Executive Order 9066, signed by FDR in February 1942, sent more than 120,00 persons of Japanese descent to WWII internment camps. With the signing of Executive Order 9066, Americans of Japanese ancestry lost their civil liberties and freedom.
My father’s family was living in Tulare, CA when they were ordered to leave their home and were incarcerated. I’ve asked my Aunt Dorothy, who was 18 years old at that time, to share how the bold & compassionate actions of two Methodist ministers helped her gain her freedom from the internment camp in Jerome, Arkansas.
In jail? Not me; not now, not with the USA military behind all this! One more month and I could be in the graduation ceremony w/my classmates.
No choice here – I resembled the enemy, Japan. The Tulare Methodist church must have had a few skeptics who perhaps wanted to rescue our family from this fate; but I do not recall one Methodist member or clergy of any color who were there to bid us farewell the day we were ordered to leave our home. We were herded into the buses, sat in assigned seats, and watched by soldiers with guns in hand. I guess they were to shoot anyone who tried to run away. We were taken to the Fresno Assembly Center where we gave our names to an official and received our permanent identification number in exchange. A demeaning method used to help us realize that we were people without a country.
Description of the actual camp sites and treatment to life in jail has been
written by many authors in their books. My experience and reactions were
similar to those in the books. The shock led to depression and desperate
attempts to find something to save my sanity.
Two Methodist pastors helped me find a way to a more meaningful life.
Dr. Hideo Hashimoto, well known theologian, Lewis and Clark University (Portland), as well as pastor of some Methodist churches around the Fresno area, and Dr. Harold Sandall, amazing pastor in a small town, Gering, Nebraska.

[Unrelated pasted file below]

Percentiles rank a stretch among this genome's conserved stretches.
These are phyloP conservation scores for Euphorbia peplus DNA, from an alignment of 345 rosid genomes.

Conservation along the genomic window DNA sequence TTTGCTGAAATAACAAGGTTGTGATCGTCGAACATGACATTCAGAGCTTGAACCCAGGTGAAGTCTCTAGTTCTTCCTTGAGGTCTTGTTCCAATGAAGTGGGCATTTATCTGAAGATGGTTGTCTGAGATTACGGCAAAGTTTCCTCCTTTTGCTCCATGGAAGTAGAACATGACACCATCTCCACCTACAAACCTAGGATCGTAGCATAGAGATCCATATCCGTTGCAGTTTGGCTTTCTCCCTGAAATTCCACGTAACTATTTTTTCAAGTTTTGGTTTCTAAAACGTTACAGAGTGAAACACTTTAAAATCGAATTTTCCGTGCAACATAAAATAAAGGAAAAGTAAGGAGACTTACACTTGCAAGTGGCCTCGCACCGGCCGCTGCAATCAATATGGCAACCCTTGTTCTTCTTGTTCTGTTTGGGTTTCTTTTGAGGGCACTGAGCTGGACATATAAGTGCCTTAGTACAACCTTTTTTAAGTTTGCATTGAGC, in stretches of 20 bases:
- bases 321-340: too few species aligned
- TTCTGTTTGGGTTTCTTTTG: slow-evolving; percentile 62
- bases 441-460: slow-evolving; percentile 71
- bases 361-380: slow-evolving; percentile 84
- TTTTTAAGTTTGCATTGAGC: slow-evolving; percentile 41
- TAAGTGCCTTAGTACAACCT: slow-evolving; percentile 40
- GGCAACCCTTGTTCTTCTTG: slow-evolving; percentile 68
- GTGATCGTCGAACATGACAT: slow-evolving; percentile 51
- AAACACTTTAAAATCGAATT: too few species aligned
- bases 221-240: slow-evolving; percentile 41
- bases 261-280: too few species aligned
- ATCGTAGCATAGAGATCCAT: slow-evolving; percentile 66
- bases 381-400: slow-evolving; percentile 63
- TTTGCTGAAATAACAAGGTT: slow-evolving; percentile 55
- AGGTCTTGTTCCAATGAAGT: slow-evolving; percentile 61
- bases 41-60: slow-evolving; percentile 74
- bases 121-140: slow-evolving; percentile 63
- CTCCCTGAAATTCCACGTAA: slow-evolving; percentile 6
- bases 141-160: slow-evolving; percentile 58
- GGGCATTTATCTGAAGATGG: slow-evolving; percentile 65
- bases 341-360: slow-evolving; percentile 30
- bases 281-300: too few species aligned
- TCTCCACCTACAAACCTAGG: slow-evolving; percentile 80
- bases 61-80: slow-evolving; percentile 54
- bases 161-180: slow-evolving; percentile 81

Hashimoto constantly worked to get the senior high school students out of the confining prison life and into colleges and constantly looked for money to make this happen. He contacted the General Board of the Methodist church for funds for scholarship and for travel to whatever college would be brave enough to accept students such as I. The Board offered me a scholarship at a small junior college in Scottsbluff, NE, and a family to live with while studying there.
Sandall was an anomaly, I am sure as a Methodist pastor who could have upset the Methodist church and the Gering, Neb community by taking on an American of Japanese descent. Sandall was not your usual appointment since he always invited unusual possibilities in thought and action, regarding what seemed to him to be “the right thing to do.”
God worked through these two gigantic Methodist thinkers and doers. Hashimoto and Sandall have died, but their legacy remains in such people as those who were touched by their effort to make this world a place for every person regardless of so many impediments in the way.
People of God: Think, Support and Do. The world awaits a return to commitment to sanity.
Sincerely, Dorothy (Ichinaga) Thomas